It is now December and it has been four months since I last wrote here. It’s not that I haven’t had any thoughts worth sharing. To the contrary, the recent period has been among the most stimulating for me in years. It has also been one of the busiest.
For me, starting a company was filled with weeks without weekends, and nights without sleep. Scaling the Tagged infrastructure was particularly challenging as things could break at any time, and consequently, I rarely got to set my own schedule.
Now that I’m in school, pursuing an MS in Computer Science at Berkeley, the stakes are lower—if I perform poorly I miss out on a learning opportunity, or perhaps a grade, nothing like bringing business to a standstill and interrupting service to millions of members. Still, somewhat surprisingly, I have found myself working harder than I have in years, and with less control over my schedule. The courses I chose required reading in detail 8 to 10 research papers each week, presenting research papers every few weeks, developing a research contribution in the area of big data systems, and implementing, in several different ways, a virtual machine runtime for a simple language. My guess is that for the 18 weeks my output adds up to about 2,500 lines of Scala, 4,300 lines of C, 600 lines of x86 assembly, and perhaps 2,300 lines of English. In all I met over 50 deadlines, dates that I signed up for but that I didn’t get to set.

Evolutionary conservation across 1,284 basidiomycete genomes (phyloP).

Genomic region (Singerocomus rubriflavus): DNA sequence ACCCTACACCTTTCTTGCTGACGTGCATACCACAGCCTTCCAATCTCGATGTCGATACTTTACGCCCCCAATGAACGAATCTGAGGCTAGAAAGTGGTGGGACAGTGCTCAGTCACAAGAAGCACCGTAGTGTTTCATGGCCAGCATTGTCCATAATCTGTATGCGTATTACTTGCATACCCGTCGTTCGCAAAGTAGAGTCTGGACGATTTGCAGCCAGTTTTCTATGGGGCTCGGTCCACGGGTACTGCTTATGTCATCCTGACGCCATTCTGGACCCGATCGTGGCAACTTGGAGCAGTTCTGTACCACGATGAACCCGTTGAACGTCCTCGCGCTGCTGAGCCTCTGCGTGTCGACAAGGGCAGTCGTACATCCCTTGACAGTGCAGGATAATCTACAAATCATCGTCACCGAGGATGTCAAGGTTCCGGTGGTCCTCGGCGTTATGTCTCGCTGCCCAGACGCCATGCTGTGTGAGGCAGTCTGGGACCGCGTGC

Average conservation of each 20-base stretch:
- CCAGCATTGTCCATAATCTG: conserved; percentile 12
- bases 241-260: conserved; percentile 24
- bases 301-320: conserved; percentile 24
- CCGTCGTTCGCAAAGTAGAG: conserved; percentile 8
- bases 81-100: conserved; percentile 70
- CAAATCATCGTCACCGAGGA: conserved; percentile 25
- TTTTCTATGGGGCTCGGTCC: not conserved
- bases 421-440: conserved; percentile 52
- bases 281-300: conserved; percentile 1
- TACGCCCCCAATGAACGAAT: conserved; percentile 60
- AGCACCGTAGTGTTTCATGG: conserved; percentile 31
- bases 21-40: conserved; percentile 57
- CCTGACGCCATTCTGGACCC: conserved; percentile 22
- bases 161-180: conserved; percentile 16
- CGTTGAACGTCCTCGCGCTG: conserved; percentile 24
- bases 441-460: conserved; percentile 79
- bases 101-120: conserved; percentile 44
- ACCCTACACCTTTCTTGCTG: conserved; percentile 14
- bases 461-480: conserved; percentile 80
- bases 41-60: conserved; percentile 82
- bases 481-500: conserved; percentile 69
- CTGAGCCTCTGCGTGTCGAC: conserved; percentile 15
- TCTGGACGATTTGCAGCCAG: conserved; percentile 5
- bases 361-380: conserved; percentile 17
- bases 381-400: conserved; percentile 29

Still, I’m happy to say that this first semester back in school has been thoroughly rewarding. Below I reflect on how my experience compares to what I might have anticipated when I last wrote here.
- Berkeley is a community of amazingly welcoming, friendly, smart, and curious people.
- The faculty are the world’s best, and spending time with them is the surest route to expert insights, be that in class, collaborating on research, or during talks or meetings.
- I’m able to fit in with the rest of the students remarkably well. While most are coming straight from college and with strong computer science education, I have no formal training but ample industry experience. Somehow we end up at a similar level, and we’re all here to learn.
- While at if(we) I almost always found myself to be the most technically versed person in the room, especially in the context of the infrastructure that we spent 10 years building. I have found it refreshing to be surrounded routinely by people who have greater technical expertise than I do, as well as to have the chance to be the “business person” in the room.
- Computer science probably more about writing in English than it is about writing in code. The main currency of the field is ideas, and the ability to communicate them is paramount.
After one semester, would I recommend graduate school to other entrepreneurs? When the chance presents itself, I enthusiastically recommend taking a step back, finding a stimulating environment, and investing in yourself. Whether that means heading back school, joining a VC firm as an entrepreneur in residence, taking on consulting projects, traveling the world, or just disconnecting will depend on you and your situation. For me, the MS program in Berkeley’s Electrical Engineering and Computer Science department is turning out to be just the right thing.
Looking ahead to the spring I’m planning on a little less intense schedule, which may mean more posts here.